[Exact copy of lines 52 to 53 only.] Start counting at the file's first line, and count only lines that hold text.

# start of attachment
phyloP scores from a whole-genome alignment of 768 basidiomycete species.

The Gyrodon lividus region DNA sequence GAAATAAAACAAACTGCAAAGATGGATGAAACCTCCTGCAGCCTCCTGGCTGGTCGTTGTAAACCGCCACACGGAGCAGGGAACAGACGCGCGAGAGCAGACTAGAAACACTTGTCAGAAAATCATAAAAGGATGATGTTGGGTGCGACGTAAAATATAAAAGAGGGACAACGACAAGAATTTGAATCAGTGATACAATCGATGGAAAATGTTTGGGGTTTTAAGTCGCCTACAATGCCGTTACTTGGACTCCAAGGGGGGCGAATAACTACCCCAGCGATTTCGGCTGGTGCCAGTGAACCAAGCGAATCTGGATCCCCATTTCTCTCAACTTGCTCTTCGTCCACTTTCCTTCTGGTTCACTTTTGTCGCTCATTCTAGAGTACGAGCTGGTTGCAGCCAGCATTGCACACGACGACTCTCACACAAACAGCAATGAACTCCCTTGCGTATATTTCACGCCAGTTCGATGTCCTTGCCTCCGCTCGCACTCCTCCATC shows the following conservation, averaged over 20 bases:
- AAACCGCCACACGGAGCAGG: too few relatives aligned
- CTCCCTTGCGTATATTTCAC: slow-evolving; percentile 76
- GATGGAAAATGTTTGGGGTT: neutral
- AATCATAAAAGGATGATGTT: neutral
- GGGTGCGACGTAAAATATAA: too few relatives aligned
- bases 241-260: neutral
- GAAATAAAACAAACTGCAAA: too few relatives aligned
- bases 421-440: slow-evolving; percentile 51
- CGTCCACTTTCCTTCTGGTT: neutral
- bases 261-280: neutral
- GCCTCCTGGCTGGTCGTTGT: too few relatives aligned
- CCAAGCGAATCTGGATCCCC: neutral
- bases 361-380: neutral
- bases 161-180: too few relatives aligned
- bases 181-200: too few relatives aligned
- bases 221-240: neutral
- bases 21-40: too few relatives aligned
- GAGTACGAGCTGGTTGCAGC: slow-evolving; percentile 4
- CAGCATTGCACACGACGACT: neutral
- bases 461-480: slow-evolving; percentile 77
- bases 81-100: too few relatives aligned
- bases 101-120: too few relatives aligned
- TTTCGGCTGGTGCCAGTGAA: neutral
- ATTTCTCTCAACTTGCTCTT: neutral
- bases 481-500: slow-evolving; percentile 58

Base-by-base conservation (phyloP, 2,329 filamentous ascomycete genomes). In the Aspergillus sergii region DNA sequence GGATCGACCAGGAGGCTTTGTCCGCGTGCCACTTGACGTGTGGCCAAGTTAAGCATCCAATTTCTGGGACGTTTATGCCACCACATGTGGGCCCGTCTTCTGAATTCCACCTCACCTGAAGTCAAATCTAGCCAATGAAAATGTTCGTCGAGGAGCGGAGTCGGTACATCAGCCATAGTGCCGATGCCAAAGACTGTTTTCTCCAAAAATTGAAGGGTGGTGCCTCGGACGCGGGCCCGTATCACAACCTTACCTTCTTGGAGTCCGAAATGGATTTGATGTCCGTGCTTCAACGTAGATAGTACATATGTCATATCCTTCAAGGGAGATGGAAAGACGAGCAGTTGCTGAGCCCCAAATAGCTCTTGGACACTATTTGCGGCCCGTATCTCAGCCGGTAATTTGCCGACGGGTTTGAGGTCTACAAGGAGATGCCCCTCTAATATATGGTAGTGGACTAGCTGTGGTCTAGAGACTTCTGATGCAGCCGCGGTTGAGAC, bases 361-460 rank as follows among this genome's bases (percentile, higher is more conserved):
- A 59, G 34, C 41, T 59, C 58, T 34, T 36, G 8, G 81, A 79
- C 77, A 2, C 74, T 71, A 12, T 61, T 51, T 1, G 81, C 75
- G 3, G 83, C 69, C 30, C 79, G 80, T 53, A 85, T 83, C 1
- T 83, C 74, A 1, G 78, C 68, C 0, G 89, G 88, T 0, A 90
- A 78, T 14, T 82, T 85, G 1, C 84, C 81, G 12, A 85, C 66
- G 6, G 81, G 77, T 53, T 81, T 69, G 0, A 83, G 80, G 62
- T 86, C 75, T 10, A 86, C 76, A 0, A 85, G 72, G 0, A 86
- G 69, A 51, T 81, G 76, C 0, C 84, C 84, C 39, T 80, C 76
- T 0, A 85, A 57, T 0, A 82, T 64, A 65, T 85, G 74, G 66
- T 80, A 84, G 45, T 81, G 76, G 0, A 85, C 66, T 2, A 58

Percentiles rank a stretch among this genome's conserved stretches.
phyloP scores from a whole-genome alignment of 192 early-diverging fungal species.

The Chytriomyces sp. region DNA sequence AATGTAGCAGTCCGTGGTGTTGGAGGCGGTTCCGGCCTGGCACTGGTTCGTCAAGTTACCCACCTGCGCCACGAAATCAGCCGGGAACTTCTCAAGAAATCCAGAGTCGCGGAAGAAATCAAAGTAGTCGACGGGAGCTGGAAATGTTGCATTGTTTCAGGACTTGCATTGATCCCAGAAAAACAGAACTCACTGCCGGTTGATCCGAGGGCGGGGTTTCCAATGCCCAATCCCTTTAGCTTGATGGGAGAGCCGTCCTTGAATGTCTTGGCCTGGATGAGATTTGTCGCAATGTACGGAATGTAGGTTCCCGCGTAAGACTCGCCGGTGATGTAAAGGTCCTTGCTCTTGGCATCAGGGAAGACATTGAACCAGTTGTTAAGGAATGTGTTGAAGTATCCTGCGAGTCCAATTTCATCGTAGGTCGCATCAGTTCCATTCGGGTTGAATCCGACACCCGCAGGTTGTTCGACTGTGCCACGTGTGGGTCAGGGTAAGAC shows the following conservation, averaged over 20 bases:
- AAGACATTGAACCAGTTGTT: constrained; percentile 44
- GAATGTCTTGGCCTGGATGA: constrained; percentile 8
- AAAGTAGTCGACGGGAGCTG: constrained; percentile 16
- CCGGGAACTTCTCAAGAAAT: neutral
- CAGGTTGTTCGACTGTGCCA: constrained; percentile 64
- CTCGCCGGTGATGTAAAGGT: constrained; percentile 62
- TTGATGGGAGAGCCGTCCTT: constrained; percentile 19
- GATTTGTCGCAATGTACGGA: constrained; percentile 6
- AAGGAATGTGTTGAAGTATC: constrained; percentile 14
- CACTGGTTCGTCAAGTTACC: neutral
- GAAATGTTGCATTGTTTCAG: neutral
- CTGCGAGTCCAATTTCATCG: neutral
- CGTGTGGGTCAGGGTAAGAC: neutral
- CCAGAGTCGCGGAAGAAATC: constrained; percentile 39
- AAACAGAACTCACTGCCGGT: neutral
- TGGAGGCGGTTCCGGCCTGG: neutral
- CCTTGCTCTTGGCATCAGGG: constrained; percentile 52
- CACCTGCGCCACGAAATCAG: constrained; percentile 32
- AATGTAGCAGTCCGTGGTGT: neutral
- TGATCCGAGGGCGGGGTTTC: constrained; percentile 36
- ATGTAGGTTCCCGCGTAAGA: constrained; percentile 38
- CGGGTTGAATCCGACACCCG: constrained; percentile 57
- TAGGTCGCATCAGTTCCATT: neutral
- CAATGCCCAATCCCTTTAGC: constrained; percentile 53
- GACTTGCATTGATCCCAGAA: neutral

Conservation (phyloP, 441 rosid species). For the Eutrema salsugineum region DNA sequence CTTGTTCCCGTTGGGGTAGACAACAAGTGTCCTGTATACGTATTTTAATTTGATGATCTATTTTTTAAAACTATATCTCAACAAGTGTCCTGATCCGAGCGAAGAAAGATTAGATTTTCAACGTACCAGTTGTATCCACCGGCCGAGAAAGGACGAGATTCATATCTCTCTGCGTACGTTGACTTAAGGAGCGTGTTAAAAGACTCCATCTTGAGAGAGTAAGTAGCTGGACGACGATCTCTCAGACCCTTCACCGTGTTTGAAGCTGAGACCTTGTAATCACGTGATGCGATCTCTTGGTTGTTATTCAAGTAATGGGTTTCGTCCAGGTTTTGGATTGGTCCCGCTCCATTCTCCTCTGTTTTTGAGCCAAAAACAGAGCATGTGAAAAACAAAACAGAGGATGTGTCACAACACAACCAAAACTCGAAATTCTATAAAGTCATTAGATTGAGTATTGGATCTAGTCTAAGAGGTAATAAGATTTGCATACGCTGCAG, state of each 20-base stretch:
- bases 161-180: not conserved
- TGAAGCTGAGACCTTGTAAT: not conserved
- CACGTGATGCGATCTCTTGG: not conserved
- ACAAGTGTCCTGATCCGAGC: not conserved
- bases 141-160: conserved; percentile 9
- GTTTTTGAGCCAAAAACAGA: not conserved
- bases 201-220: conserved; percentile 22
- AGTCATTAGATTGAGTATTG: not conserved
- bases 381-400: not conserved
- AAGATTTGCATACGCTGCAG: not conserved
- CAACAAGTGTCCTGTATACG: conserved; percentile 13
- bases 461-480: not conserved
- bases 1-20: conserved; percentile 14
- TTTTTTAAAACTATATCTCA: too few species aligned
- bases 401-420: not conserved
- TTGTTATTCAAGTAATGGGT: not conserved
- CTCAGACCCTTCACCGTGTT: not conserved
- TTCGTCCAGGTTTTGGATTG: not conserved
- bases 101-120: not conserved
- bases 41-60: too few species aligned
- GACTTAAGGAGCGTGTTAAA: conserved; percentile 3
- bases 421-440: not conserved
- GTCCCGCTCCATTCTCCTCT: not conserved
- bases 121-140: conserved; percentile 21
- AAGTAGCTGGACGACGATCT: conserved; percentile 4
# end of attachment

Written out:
- GAAATGTTGCATTGTTTCAG: neutral
- CTGCGAGTCCAATTTCATCG: neutral